"I see !" cried Edgar Allen, with a shout of joy; "it is just like this: there's my saw working on day after day, but it is I myself that is shooting it. Ne'er a plank would it take off if left to itself. I see it! There's a moving power wanted; and what that lifeless saw wants to move it, I need to move And yet I talk of my saw doing a good day's work!" And Edgar rubbed his eyes, as though he were removing some impediment to clear sight; then, turning towards me, he said with some emotion:


"Ah, it will be the best day's work that Edgar Allen ever did, when he yields himself to that blessed moving power that you speak of, that will lead him as a poor sinner to take the gift of God."

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"But why delay, Edgar? Why should it not be this very day's work ?"

"I don't know," said Allen, sheepishly.

"God will not be more willing to-morrow than He is to-day."

"I know that," he whispered.

"The Lord Jesus will not be more willing."

"I know that too, sir."

"The Holy Spirit will not be more willing to help you." "I know that," for the third time he answered.

"And, oh, listen, my friend: to-morrow you will not be more willing; the fearful chances are, you may be less willing to be saved than you now are."

"Nay, sir, the Lord grant against that! The truth is, I

am a bit taken aback; here I thought I was a top-sawyer; and when I come to look into the question, I find I am of no account in the way of saving myself!"

"But that is a blessed 'finding out,' if it leads you to call on Him who is able to save you. It was 'when we were yet without strength" that Christ died for us. You are, therefore, just in a fit state for the salvation He only waits to bestow. Salvation with which you have nothing to do but to take it, and then to prove, or show that you have it by your outer walk and conversation, which must bear the mark of change from death to life, and from darkness to light."

The sawyers' muster-bell here sounded, and in a moment the yard was cleared of the men, amongst whom Edgar Allen disappeared; and we did not meet again, for I was that evening summoned to another part of the country; but if this narrative should meet his eye, I trust it may remind him, as I pray it may remind you, my reader, that there is a work of thrilling importance to be attended to to-day-and that is, to place our eternal safety beyond a doubt. A work that can be only done in God's own way, through God's own means, and in God's own time; that way being the Saviour Jesus Christ, who is "the Way, the Truth, and the Life ;" the means being through the Holy Spirit, Who draws, or brings us to Jesus; whilst the time is To-day, Now! "To-day, if ye will hear His voice;" "Now is the accepted time."4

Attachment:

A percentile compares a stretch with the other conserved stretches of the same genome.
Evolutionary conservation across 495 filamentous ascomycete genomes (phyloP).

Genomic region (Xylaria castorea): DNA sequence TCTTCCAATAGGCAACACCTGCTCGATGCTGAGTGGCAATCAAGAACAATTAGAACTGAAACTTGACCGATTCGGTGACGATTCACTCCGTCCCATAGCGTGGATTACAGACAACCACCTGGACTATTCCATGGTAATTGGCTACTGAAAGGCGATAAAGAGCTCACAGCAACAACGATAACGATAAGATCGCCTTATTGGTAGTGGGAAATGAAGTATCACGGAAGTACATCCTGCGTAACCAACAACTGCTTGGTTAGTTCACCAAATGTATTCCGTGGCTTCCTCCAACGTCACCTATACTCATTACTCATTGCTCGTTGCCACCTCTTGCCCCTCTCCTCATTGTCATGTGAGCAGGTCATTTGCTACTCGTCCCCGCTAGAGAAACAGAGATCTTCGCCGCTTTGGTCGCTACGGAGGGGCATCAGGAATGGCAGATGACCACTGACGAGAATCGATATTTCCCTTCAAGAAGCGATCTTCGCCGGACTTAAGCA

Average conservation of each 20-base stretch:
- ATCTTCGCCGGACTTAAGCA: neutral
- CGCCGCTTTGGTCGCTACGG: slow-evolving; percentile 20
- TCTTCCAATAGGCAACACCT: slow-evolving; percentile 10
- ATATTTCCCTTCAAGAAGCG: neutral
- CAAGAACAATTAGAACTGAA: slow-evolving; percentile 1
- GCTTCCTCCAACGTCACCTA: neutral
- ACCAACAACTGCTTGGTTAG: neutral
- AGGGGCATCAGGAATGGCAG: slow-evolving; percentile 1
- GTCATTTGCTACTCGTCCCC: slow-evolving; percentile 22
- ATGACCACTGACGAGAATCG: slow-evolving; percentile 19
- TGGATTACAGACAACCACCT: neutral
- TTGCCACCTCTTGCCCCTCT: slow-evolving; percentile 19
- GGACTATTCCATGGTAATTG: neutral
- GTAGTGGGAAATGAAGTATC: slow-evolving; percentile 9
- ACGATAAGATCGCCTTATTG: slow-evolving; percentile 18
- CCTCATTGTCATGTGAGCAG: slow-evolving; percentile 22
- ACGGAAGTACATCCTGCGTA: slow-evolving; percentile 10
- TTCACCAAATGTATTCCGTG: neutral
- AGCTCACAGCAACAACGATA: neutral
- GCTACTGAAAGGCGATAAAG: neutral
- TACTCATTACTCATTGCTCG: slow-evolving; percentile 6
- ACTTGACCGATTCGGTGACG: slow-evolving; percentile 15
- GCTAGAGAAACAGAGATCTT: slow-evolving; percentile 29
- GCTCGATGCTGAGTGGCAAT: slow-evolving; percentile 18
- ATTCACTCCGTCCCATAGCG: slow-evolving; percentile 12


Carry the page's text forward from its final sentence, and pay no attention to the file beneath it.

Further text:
OD in His deepest love doth hide
The future from our gaze,
And mercy will not draw aside

The veil from mortals' days.
The awful gift which some desire

To One alone was given;

His glance was as the lightning's fire
By which the cloud is riven.

1 Rom. v. 6.

2 John xiv. 6.

3 Heb. iv. 7.


2 Cor. vi. 2.

He viewed the depths of sin unveiled
And woes to us unknown:
Oh, mightily His love prevailed
Which did for sin atone.

"The bitter cup Thou wilt not drink,"
The mocking tempter said;

"Ah, Holy One! Thy soul doth shrink Amid these scenes of dread.

"Behold Thy loved ones led to death Through every form of woe;

Their life-blood flows, they gasp for breath Beneath the tyrant's blow.

Look on that wild and dismal sea; 'Tis Thine its depths to sound;

The ocean of iniquity

In which Thy world lies drowned.

"Thine earth, that once was brightly fair,
Made for the pure and true,
Now lies engulfed in dread despair
And guilt of blood-red hue.
And, lo, from yonder darkened sky
A gloomy shadow falls:

The cross of shame is lifted high
Without the city walls.

"Led forth, by traitor's kiss betrayed,

To die a death of shame,

Those Thou hast loved shall flee dismayed,

And fear to own Thy name.

The crown of thorns a ruthless hand
Shall place upon Thy brow;

And bitter foes shall round Thee stand-
Their wrath doth burn e'en now.

"With loud outcry shall these demand The murderer's release;

He whose dread crimes defiled that land Where sin doth never cease.

Wilt Thou endure the look of scorn

Of those who darkly wait

Till Thou art led on that dread morn

Beyond the city gate?